This month we have a pretty star that looks like a traditional quilt block design but is not -
Shep would still be at home on furlough for most of April, leaving Indiana to go back to the field on the 26th. Meanwhile, Eli Hause, a new recruit, showed up on the roster with a mustering-in date of April 21st. The new recruits and non-veterans numbered 127 and were temporarily assigned to the 89th Indiana, According to the official record they, "marched to the relief of Banks' army on the Red river, being
engaged at Fort De Russy, Pleasant Hill, Moore's plantation and Yellow bayou." Eli was a close friend of Calvin's, another of my great-grandfathers. I will quote portions of Eli's letters starting in May, the date of the first correspondence we have from Eli to Calvin.
Great Grandfather John and Great-Great Uncle Billy were with the 82nd in the Chattanooga area. Billy wrote to his family on April 7th from Ringgold Georgia. He had had the mumps and was not quite well yet, but could see the Division out on review about a mile from where he was. He wrote, "I wish you could see them, you would say it was the prettiest sight you ever saw." He complained he had had no letters from home, and was aware that Shep was at home on furlough while he is counting the remaining time he is to serve - not quite 17 months provided the war lasts.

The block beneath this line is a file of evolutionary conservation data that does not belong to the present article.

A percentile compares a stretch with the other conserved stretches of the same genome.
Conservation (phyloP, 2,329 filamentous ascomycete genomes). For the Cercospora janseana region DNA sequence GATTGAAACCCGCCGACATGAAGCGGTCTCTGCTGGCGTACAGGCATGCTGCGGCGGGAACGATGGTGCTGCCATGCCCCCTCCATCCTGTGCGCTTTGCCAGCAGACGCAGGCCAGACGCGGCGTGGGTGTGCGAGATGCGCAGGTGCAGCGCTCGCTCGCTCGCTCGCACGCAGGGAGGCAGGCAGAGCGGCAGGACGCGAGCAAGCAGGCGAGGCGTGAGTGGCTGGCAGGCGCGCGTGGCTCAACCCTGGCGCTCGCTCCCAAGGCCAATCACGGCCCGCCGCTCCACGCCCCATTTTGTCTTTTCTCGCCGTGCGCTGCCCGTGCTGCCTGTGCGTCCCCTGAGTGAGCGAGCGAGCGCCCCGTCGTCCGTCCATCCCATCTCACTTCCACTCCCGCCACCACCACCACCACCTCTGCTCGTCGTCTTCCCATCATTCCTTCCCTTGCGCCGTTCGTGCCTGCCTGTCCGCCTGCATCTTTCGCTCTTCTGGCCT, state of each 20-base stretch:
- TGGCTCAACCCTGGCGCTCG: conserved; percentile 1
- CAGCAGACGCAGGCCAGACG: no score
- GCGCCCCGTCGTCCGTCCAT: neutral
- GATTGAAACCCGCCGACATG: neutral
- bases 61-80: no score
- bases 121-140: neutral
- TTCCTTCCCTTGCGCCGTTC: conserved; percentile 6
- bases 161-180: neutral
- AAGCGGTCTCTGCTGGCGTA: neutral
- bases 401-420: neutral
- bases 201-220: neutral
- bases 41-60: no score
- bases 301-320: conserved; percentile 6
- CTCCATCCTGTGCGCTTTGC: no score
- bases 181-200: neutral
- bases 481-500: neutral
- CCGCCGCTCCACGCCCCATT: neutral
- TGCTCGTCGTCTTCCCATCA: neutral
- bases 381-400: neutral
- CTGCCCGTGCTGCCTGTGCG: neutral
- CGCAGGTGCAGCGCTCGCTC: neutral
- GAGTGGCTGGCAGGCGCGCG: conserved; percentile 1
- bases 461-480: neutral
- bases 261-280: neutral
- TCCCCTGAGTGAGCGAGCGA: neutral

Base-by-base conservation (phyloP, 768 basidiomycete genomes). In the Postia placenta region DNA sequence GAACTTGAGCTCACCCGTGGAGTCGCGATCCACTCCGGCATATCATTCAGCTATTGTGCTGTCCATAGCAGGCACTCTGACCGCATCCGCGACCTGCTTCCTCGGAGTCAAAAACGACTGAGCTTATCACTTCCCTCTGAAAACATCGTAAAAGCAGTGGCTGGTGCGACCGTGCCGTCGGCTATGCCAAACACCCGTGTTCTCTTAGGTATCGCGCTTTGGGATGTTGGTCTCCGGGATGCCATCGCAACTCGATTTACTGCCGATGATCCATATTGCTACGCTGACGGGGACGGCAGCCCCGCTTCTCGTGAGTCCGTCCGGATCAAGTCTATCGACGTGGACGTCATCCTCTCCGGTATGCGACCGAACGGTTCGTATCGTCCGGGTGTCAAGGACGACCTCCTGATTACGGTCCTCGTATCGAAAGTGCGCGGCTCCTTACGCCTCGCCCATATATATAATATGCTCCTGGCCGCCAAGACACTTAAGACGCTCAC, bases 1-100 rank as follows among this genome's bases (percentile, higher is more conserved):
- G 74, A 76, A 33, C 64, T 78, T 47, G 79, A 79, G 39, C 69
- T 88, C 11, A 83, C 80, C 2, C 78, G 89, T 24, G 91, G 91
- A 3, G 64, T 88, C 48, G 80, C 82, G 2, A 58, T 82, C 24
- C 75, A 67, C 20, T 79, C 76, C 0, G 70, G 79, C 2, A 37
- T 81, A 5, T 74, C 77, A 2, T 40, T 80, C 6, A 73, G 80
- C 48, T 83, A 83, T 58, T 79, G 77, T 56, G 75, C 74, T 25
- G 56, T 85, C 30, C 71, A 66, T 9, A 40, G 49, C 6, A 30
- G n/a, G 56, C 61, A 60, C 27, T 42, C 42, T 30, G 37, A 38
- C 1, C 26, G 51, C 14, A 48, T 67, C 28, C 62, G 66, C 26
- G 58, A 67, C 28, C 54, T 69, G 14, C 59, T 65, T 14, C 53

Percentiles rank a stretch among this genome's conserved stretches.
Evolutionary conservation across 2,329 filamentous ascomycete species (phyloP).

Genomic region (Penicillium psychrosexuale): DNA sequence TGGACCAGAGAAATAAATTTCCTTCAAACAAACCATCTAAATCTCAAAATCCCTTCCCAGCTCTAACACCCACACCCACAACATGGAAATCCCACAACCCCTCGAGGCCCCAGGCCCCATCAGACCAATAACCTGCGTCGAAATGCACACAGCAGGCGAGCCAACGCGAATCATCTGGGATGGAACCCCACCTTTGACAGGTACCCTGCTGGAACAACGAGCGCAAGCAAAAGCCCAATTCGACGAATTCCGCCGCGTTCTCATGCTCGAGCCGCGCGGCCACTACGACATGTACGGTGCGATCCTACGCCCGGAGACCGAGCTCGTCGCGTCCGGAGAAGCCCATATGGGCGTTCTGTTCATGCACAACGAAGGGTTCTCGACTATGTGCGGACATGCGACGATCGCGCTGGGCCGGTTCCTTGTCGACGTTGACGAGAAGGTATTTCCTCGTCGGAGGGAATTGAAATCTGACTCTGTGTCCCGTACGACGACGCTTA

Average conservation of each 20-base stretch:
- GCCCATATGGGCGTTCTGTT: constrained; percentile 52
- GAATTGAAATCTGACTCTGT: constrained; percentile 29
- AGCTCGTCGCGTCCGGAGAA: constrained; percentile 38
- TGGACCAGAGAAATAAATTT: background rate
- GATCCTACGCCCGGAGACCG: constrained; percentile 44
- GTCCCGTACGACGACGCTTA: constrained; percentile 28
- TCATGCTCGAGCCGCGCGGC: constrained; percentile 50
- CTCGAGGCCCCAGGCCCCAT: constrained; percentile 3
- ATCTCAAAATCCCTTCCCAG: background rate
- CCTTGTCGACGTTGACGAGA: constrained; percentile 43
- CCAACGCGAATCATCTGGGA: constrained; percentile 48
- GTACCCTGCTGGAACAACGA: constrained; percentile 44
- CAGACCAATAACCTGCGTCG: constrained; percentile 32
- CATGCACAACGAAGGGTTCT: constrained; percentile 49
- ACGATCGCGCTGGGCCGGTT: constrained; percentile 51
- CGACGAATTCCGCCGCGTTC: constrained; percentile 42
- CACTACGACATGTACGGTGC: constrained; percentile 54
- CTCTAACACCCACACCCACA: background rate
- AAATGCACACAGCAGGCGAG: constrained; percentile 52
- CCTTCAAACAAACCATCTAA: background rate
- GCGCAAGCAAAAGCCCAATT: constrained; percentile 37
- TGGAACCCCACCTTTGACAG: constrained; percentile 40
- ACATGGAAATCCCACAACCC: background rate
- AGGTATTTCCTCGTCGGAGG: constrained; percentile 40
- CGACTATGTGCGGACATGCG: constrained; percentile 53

Ten days later 17th, Billy wrote to his sisters, having received a letter at last. He was well and hearty, and grateful for the attentions of Lt. Brown while he had the mumps, taking him into his house - something he didn't believe every officer would do. He tried to console his sister Carrie whose beau Jesse was not at home with some of the others in his, Indiana's 26th regiment, "as he is not at Richmond, guess he will not get blown up." (It seems Jesse may be a prisoner). Billy also passes word from John, my great-grandfather, "John W. accepts your compliment with much pleasure and also returns the compliment by sending his love and best wishes to you. Now to settle the matter all up straight, I send my love and respects to Caroline [John's sister]."
Allen Brown wrote to his sister on the 23rd of April, describing some of the activities in camp, washing clothes and "taking some care of ourselves the same as though we was at home." Later he says, "I cannot see why I am spared for I have been where the bullets flew the thickest, in two very hard fought battles and several skermishes and have never been hit yet. But my companions have been shot down by my side ...." He reports that the ground there dries faster than at home, the roads are good and he assumes they will try to go to Atlanta. He predicts the "hardest fighting that has ever been done" is yet to come. They are facing thousands of Rebels in their front when they advance, and he believes the enemy will fight, notwithstanding the newspapers' reporters saying they will not.